Not sure what was happening at the other end of the room, but it seemed to have everyone's attention...

Not sure what was happening at the other end of the room, but it seemed to have everyone's attention...

A room full of bent circuits

All I can do is show people how to wire them up - I can't control what happens after that...

All I can do is show people how to wire them up - I can't control what happens after that...

For several days now I’ve been saying what I’m really looking forward to with the Circuit Bending 101 workshops I’m running is the bit at the end where everyone will have a selection of tinkered-with electronic toys and the noise starts to issue forth.

For Saturday’s workshop in Nottingham there will be up to 12 participants. That’s up to 36 bleepy things! Hurrah!

Just as an experiment I thought I’d try and simulate what that might possibly sound like and recorded twelve individual segments of audio of about a minute in length.

I promise I was fully intending to try and combine these together in a vaguely musical manner, however when I imported all the audio and pressed play just to hear what I was starting with, I decided to leave things how they were.

I’ll leave you to speculate as to why…


So, there’s the challenge, can we make that sound any better when we have everyone jamming together after the workshop, or is that already perfection?!

Blinking bats

A second slice of LED-based Halloween goodness.

Blinking bats from nikkipugh on Vimeo.

These bats will be part of my attire for later today, but they’re really quite pleasing just by themselves!

A really simple build using an Arduino-based Real Bare Bones Board, some cardboard, some insulation tape some wire and 14 LEDs.

Here’s the code:

blinking bats
nikki pugh 30th October, 2010
Attribution-NonCommercial-ShareAlike Creative Commons
Powers LED eyes for a colony of bats, blinking them in a random sequence at random intervals

LED pairs with 330ohm resistors in series, connected between the output pins and ground.

int colonySize = 7; // How many bats do you have?

//control pins for each bat

int bat1 = 2; // bat1
int bat2 = 3; // bat 2
int bat3 = 4; // bat 3
int bat4 = 5; // bat 4
int bat5 = 6; // bat 5
int bat6 = 7; // bat 6
int bat7 = 8; // bat 7
int bat8 = 9; // bat 8
int bat9 = 10; // bat 9
int bat10 = 11; // bat 10
int bat11 = 12; // bat 11

int gap = 3; // gap before selecting next bat to blink
int colony[] = {bat1, bat2, bat3, bat4, bat5, bat6, bat7, bat8, bat9, bat10, bat11}; // Put bat IDs into an array
int batSelect = 1; // your bat selection variable - used for selecting a bat ID from the above array
int blinker = bat1; // the bat selected to blink
int i = 0; // counter for start-up blinks

void setup() {

randomSeed (analogRead (0)); //read from the (unused) analogue pin to get a value to seed the "pseudo-random number generator"

pinMode(bat1, OUTPUT); // set pins to be outputs
pinMode(bat2, OUTPUT);
pinMode(bat3, OUTPUT);
pinMode(bat4, OUTPUT);
pinMode(bat5, OUTPUT);
pinMode(bat6, OUTPUT);
pinMode(bat7, OUTPUT);
pinMode(bat8, OUTPUT);
pinMode(bat9, OUTPUT);
pinMode(bat10, OUTPUT);
pinMode(bat11, OUTPUT);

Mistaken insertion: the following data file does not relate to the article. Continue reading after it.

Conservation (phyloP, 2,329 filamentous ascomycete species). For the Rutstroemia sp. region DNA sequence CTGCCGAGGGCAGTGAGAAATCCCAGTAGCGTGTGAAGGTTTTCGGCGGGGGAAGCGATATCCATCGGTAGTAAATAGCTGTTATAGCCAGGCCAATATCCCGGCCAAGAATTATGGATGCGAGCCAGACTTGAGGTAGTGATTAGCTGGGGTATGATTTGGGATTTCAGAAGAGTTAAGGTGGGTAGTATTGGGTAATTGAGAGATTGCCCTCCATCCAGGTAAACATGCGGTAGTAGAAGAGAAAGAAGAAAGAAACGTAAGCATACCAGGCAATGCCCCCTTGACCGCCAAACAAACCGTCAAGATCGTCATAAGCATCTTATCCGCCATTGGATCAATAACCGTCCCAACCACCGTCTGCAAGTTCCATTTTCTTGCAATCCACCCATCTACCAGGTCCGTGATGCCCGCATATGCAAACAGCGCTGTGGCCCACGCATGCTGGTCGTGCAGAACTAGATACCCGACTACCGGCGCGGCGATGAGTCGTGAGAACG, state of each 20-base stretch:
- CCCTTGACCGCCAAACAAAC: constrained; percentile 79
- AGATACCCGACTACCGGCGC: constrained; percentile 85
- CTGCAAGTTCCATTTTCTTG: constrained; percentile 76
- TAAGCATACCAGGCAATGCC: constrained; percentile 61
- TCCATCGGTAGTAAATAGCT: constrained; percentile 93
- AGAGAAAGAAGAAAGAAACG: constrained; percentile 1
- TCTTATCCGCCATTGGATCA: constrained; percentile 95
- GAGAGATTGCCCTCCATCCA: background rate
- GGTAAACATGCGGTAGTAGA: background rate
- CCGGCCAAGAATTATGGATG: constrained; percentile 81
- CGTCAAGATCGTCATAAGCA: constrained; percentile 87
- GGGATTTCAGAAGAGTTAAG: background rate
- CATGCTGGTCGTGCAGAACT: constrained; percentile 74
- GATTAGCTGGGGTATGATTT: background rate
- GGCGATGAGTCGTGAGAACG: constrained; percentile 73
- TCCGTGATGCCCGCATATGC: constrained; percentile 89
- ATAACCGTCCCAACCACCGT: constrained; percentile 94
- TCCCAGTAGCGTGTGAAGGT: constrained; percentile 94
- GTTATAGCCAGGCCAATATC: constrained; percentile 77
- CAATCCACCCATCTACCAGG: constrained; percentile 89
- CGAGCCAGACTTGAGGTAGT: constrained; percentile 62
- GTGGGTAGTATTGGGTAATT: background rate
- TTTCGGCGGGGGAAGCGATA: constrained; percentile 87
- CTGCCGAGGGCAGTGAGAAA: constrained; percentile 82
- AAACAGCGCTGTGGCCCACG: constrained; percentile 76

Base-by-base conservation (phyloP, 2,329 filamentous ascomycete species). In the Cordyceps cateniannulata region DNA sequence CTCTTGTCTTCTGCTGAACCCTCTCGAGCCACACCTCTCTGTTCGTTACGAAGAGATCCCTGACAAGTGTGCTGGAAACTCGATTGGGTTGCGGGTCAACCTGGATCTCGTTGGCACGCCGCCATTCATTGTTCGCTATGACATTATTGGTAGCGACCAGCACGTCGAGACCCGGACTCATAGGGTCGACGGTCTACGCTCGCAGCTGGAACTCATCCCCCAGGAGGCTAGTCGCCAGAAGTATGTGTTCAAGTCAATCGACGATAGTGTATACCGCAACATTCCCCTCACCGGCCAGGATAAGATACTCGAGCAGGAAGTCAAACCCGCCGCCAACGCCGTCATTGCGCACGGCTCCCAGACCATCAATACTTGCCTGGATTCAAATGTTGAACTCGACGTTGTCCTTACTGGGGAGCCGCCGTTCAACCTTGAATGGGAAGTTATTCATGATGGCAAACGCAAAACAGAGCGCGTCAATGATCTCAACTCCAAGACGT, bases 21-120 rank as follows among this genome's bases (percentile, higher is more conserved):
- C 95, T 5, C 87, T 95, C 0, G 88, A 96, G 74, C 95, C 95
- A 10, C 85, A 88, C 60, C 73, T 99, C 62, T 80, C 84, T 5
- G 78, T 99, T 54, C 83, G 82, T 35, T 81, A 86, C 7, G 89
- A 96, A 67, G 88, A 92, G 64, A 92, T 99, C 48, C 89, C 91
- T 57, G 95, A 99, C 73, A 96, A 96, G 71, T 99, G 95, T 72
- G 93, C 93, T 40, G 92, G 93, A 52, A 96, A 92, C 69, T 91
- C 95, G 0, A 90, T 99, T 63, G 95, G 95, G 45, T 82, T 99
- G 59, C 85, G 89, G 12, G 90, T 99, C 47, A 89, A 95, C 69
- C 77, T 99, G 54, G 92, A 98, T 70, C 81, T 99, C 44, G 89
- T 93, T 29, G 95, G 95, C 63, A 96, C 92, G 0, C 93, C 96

void loop() {

for (i = 0; i< 3; i ++) { //blink all bats' eyes at start-up digitalWrite(bat1, HIGH); digitalWrite(bat2, HIGH); digitalWrite(bat3, HIGH); digitalWrite(bat4, HIGH); digitalWrite(bat5, HIGH); digitalWrite(bat6, HIGH); digitalWrite(bat7, HIGH); digitalWrite(bat8, HIGH); digitalWrite(bat9, HIGH); digitalWrite(bat10, HIGH); digitalWrite(bat11, HIGH); delay (200); digitalWrite(bat1, LOW); digitalWrite(bat2, LOW); digitalWrite(bat3, LOW); digitalWrite(bat4, LOW); digitalWrite(bat5, LOW); digitalWrite(bat6, LOW); digitalWrite(bat7, LOW); digitalWrite(bat8, LOW); digitalWrite(bat9, LOW); digitalWrite(bat10, LOW); digitalWrite(bat11, LOW); delay (200); } digitalWrite(bat1, HIGH); //all eyes back on again digitalWrite(bat2, HIGH); digitalWrite(bat3, HIGH); digitalWrite(bat4, HIGH); digitalWrite(bat5, HIGH); digitalWrite(bat6, HIGH); digitalWrite(bat7, HIGH); digitalWrite(bat8, HIGH); digitalWrite(bat9, HIGH); digitalWrite(bat10, HIGH); digitalWrite(bat11, HIGH); while (true){ // infinite loop gap = random(1, 5); //wait some seconds before selecting next bat delay(gap*1000); batSelect = random (0, colonySize-1); //select a bat at random blinker = colony[batSelect]; digitalWrite(blinker, LOW); //blink delay(200); digitalWrite(blinker, HIGH); } }

Happy Halloween! [mwah-hah-hah-haah!]

Last night, after working on an LED-based Halloween costume prop, it occurred to me that the Spooky Bend from the Circuit Bending 101 workshops I’m doing in November [Nottingham, Birmingham] might be kind of cool in the dark.

It is!

The single red LED nicely up-lights your hands as you do your stuff.

It turns out it’s quite bright too, adding another layer of distress to this photo and video:

Spooky Bend from the upcoming Circuit Bending 101 workshops. In the dark.

Spooky Bend from the upcoming Circuit Bending 101 workshops. In the dark.

Happy Halloween from nikkipugh on Vimeo.

There are a handful of places left for the workshops, so if you’d like your own spooky, glowy, maniacal laughter device you can make your own (along with the two other projects). I’ve had a couple of these in my flat for a month of two now and can vouch for it being an addictive toy at any time of year!

Here are the sign up pages again:
Nottingham, 6th November at Nottinghack
Birmingham, November 27th at Meshed Media